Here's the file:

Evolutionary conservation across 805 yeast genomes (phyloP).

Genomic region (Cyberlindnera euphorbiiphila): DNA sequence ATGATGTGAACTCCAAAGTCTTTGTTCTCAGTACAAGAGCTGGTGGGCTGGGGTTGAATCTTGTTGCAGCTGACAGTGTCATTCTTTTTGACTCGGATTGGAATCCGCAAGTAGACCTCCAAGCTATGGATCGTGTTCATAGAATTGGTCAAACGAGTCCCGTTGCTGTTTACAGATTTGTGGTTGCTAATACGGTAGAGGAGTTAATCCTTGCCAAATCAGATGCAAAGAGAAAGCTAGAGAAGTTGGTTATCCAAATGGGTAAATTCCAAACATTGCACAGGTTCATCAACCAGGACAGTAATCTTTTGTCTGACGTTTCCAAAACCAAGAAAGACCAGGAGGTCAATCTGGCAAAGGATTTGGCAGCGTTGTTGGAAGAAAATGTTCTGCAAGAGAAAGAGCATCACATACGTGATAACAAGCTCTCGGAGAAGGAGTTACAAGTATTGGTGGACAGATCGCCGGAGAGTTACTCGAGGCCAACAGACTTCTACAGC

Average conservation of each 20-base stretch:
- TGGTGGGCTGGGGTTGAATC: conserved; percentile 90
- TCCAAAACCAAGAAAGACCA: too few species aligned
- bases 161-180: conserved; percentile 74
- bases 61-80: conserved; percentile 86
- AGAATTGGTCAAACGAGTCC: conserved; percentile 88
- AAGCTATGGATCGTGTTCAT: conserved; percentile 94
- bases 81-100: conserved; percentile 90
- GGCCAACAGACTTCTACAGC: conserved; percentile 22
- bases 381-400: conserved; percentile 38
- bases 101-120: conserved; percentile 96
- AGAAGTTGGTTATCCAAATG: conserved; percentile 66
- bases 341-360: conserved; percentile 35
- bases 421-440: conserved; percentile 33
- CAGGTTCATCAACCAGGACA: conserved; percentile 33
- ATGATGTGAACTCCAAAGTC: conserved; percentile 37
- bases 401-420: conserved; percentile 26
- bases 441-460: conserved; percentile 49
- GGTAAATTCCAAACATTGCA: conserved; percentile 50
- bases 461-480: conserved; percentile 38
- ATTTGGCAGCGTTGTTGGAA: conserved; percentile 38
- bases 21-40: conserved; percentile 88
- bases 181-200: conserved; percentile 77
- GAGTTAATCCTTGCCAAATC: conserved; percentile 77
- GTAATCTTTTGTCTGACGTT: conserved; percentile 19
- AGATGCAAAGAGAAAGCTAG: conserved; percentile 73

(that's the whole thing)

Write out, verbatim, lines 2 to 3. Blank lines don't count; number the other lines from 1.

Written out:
Genomic region (Cyberlindnera euphorbiiphila): DNA sequence ATGATGTGAACTCCAAAGTCTTTGTTCTCAGTACAAGAGCTGGTGGGCTGGGGTTGAATCTTGTTGCAGCTGACAGTGTCATTCTTTTTGACTCGGATTGGAATCCGCAAGTAGACCTCCAAGCTATGGATCGTGTTCATAGAATTGGTCAAACGAGTCCCGTTGCTGTTTACAGATTTGTGGTTGCTAATACGGTAGAGGAGTTAATCCTTGCCAAATCAGATGCAAAGAGAAAGCTAGAGAAGTTGGTTATCCAAATGGGTAAATTCCAAACATTGCACAGGTTCATCAACCAGGACAGTAATCTTTTGTCTGACGTTTCCAAAACCAAGAAAGACCAGGAGGTCAATCTGGCAAAGGATTTGGCAGCGTTGTTGGAAGAAAATGTTCTGCAAGAGAAAGAGCATCACATACGTGATAACAAGCTCTCGGAGAAGGAGTTACAAGTATTGGTGGACAGATCGCCGGAGAGTTACTCGAGGCCAACAGACTTCTACAGC

Average conservation of each 20-base stretch: